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Supreme Court lets lawyer’s suit against Duke Realty proceed

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The Indiana Supreme Court summarily affirmed a Court of Appeals ruling that a jury should decide whether a real estate company intentionally induced a law firm to terminate an attorney’s partnership agreement as the result of a dispute over a land agreement.

Justices ruled in a two-page order Thursday in Carol Sparks Drake v. Thomas A. Dickey, Craig Anderson, Charles E. Podell, and Duke Realty Corp., 29S02-1407-CT-483.

Last December, a Court of Appeals panel ruled that the trial court erred in concluding that Carol Sparks Drake failed to present a genuine issue of material fact as to whether Duke Realty intentionally induced her employer, Parr Richey Obremskey & Morton, to terminate her as a partner.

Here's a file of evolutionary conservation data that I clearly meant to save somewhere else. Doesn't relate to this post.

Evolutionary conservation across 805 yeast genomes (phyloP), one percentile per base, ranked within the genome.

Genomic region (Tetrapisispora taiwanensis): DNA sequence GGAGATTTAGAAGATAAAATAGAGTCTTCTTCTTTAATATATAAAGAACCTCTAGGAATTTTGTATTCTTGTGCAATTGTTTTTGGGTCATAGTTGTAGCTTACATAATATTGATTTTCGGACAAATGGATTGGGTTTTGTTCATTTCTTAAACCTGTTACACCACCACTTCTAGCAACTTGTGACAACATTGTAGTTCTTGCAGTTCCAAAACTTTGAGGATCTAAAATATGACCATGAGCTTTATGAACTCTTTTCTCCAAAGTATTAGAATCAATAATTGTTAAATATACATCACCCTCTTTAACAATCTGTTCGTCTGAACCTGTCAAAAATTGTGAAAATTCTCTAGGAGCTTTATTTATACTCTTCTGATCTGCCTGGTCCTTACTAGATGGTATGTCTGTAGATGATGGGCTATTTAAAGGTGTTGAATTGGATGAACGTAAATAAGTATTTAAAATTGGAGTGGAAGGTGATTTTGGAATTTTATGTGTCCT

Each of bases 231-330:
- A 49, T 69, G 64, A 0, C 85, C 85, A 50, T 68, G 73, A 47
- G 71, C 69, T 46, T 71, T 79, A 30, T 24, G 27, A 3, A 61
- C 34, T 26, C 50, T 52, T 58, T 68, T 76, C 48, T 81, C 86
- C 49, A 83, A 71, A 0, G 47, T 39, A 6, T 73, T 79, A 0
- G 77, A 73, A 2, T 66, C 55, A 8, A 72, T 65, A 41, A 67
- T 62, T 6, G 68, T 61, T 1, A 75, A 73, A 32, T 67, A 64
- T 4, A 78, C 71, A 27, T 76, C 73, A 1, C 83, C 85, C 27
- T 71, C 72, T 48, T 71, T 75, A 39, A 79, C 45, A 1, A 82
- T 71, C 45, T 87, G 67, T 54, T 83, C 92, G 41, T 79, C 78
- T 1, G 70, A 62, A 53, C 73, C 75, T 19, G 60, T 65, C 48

The Supreme Court order reinstates the Court of Appeals ruling that remands the matter to Hamilton Superior Court.

The Court of Appeals ruling concluded, “In sum, it is for a jury to weigh the evidence and competing inferences and to determine Duke Realty’s intent, including whether Duke Realty intended to interfere with Drake’s partnership agreement, whether Duke Realty reasonably contemplated that its threat was certain or substantially certain to interfere with that agreement without regard to whether Duke Realty actually intended or desired that result, or whether Duke Realty’s threat to withdraw all of its business from Parr Richey was merely an expression of a client’s legitimate concern about a conflict of interest.”

The case drew amicus briefs from the Indianapolis Bar Association as well as the Indiana Chamber of Commerce. Justice Steven David did not participate.

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  1. I need an experienced attorney to handle a breach of contract matter. Kindly respond for more details. Graham Young

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